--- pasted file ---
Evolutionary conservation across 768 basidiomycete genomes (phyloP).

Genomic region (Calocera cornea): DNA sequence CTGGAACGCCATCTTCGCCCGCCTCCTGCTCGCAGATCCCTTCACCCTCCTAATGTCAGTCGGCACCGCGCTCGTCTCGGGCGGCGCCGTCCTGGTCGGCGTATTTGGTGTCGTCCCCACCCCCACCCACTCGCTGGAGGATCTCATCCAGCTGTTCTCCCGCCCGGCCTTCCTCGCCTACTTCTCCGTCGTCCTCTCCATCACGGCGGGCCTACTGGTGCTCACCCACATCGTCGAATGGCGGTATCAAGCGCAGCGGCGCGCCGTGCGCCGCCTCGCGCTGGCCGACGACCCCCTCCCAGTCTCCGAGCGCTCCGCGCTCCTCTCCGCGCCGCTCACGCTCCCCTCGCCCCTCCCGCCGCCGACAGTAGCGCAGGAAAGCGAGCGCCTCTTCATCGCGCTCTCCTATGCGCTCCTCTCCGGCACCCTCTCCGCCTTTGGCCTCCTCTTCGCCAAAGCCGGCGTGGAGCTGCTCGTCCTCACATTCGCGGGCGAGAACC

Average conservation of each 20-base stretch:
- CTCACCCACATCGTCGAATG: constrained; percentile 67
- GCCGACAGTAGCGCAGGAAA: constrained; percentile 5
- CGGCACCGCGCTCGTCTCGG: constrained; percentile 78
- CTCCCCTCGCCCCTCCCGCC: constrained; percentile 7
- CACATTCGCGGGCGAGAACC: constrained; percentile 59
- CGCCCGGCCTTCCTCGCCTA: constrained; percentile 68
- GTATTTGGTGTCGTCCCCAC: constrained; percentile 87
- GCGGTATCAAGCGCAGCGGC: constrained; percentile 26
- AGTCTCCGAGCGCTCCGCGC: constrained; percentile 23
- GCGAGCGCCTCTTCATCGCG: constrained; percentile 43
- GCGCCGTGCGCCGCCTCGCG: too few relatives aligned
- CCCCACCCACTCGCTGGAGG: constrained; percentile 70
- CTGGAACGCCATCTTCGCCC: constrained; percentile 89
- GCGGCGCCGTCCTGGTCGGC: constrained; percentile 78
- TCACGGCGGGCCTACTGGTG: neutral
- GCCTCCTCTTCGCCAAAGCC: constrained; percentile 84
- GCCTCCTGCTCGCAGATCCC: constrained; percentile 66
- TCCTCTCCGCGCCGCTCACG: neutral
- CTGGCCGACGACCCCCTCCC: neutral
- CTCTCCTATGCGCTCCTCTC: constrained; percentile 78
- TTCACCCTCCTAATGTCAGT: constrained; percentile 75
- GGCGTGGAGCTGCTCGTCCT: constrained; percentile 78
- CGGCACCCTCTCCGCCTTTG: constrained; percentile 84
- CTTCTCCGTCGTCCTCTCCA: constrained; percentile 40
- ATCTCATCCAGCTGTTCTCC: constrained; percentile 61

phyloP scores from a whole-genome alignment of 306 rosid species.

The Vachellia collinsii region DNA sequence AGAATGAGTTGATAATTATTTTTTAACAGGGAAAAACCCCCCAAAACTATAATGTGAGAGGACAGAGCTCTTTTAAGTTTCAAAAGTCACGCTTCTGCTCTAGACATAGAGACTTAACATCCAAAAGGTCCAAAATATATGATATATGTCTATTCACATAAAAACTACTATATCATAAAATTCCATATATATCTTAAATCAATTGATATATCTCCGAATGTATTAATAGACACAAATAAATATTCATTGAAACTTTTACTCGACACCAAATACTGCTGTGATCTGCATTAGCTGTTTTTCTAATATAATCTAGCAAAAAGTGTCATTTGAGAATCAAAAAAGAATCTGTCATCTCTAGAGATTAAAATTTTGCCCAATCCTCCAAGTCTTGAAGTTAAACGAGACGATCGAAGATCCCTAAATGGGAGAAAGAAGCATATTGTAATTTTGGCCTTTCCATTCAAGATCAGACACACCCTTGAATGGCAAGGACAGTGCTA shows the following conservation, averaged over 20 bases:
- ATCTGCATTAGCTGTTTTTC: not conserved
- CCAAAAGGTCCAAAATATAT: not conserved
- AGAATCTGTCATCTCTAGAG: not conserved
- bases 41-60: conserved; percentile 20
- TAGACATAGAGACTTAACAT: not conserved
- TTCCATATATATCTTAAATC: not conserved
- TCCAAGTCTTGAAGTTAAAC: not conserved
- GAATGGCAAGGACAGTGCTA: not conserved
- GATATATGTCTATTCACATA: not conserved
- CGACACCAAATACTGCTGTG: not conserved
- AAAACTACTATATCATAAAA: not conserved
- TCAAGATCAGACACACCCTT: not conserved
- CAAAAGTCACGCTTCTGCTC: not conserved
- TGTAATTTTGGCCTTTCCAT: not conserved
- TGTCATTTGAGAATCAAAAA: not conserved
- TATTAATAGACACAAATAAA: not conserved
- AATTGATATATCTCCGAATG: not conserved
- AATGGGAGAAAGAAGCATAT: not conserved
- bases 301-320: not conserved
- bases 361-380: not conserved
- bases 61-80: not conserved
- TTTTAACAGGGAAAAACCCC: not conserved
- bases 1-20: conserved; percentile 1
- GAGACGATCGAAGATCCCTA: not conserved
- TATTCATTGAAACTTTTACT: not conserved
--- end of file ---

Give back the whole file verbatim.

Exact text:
Evolutionary conservation across 768 basidiomycete genomes (phyloP).

Genomic region (Calocera cornea): DNA sequence CTGGAACGCCATCTTCGCCCGCCTCCTGCTCGCAGATCCCTTCACCCTCCTAATGTCAGTCGGCACCGCGCTCGTCTCGGGCGGCGCCGTCCTGGTCGGCGTATTTGGTGTCGTCCCCACCCCCACCCACTCGCTGGAGGATCTCATCCAGCTGTTCTCCCGCCCGGCCTTCCTCGCCTACTTCTCCGTCGTCCTCTCCATCACGGCGGGCCTACTGGTGCTCACCCACATCGTCGAATGGCGGTATCAAGCGCAGCGGCGCGCCGTGCGCCGCCTCGCGCTGGCCGACGACCCCCTCCCAGTCTCCGAGCGCTCCGCGCTCCTCTCCGCGCCGCTCACGCTCCCCTCGCCCCTCCCGCCGCCGACAGTAGCGCAGGAAAGCGAGCGCCTCTTCATCGCGCTCTCCTATGCGCTCCTCTCCGGCACCCTCTCCGCCTTTGGCCTCCTCTTCGCCAAAGCCGGCGTGGAGCTGCTCGTCCTCACATTCGCGGGCGAGAACC

Average conservation of each 20-base stretch:
- CTCACCCACATCGTCGAATG: constrained; percentile 67
- GCCGACAGTAGCGCAGGAAA: constrained; percentile 5
- CGGCACCGCGCTCGTCTCGG: constrained; percentile 78
- CTCCCCTCGCCCCTCCCGCC: constrained; percentile 7
- CACATTCGCGGGCGAGAACC: constrained; percentile 59
- CGCCCGGCCTTCCTCGCCTA: constrained; percentile 68
- GTATTTGGTGTCGTCCCCAC: constrained; percentile 87
- GCGGTATCAAGCGCAGCGGC: constrained; percentile 26
- AGTCTCCGAGCGCTCCGCGC: constrained; percentile 23
- GCGAGCGCCTCTTCATCGCG: constrained; percentile 43
- GCGCCGTGCGCCGCCTCGCG: too few relatives aligned
- CCCCACCCACTCGCTGGAGG: constrained; percentile 70
- CTGGAACGCCATCTTCGCCC: constrained; percentile 89
- GCGGCGCCGTCCTGGTCGGC: constrained; percentile 78
- TCACGGCGGGCCTACTGGTG: neutral
- GCCTCCTCTTCGCCAAAGCC: constrained; percentile 84
- GCCTCCTGCTCGCAGATCCC: constrained; percentile 66
- TCCTCTCCGCGCCGCTCACG: neutral
- CTGGCCGACGACCCCCTCCC: neutral
- CTCTCCTATGCGCTCCTCTC: constrained; percentile 78
- TTCACCCTCCTAATGTCAGT: constrained; percentile 75
- GGCGTGGAGCTGCTCGTCCT: constrained; percentile 78
- CGGCACCCTCTCCGCCTTTG: constrained; percentile 84
- CTTCTCCGTCGTCCTCTCCA: constrained; percentile 40
- ATCTCATCCAGCTGTTCTCC: constrained; percentile 61

phyloP scores from a whole-genome alignment of 306 rosid species.

The Vachellia collinsii region DNA sequence AGAATGAGTTGATAATTATTTTTTAACAGGGAAAAACCCCCCAAAACTATAATGTGAGAGGACAGAGCTCTTTTAAGTTTCAAAAGTCACGCTTCTGCTCTAGACATAGAGACTTAACATCCAAAAGGTCCAAAATATATGATATATGTCTATTCACATAAAAACTACTATATCATAAAATTCCATATATATCTTAAATCAATTGATATATCTCCGAATGTATTAATAGACACAAATAAATATTCATTGAAACTTTTACTCGACACCAAATACTGCTGTGATCTGCATTAGCTGTTTTTCTAATATAATCTAGCAAAAAGTGTCATTTGAGAATCAAAAAAGAATCTGTCATCTCTAGAGATTAAAATTTTGCCCAATCCTCCAAGTCTTGAAGTTAAACGAGACGATCGAAGATCCCTAAATGGGAGAAAGAAGCATATTGTAATTTTGGCCTTTCCATTCAAGATCAGACACACCCTTGAATGGCAAGGACAGTGCTA shows the following conservation, averaged over 20 bases:
- ATCTGCATTAGCTGTTTTTC: not conserved
- CCAAAAGGTCCAAAATATAT: not conserved
- AGAATCTGTCATCTCTAGAG: not conserved
- bases 41-60: conserved; percentile 20
- TAGACATAGAGACTTAACAT: not conserved
- TTCCATATATATCTTAAATC: not conserved
- TCCAAGTCTTGAAGTTAAAC: not conserved
- GAATGGCAAGGACAGTGCTA: not conserved
- GATATATGTCTATTCACATA: not conserved
- CGACACCAAATACTGCTGTG: not conserved
- AAAACTACTATATCATAAAA: not conserved
- TCAAGATCAGACACACCCTT: not conserved
- CAAAAGTCACGCTTCTGCTC: not conserved
- TGTAATTTTGGCCTTTCCAT: not conserved
- TGTCATTTGAGAATCAAAAA: not conserved
- TATTAATAGACACAAATAAA: not conserved
- AATTGATATATCTCCGAATG: not conserved
- AATGGGAGAAAGAAGCATAT: not conserved
- bases 301-320: not conserved
- bases 361-380: not conserved
- bases 61-80: not conserved
- TTTTAACAGGGAAAAACCCC: not conserved
- bases 1-20: conserved; percentile 1
- GAGACGATCGAAGATCCCTA: not conserved
- TATTCATTGAAACTTTTACT: not conserved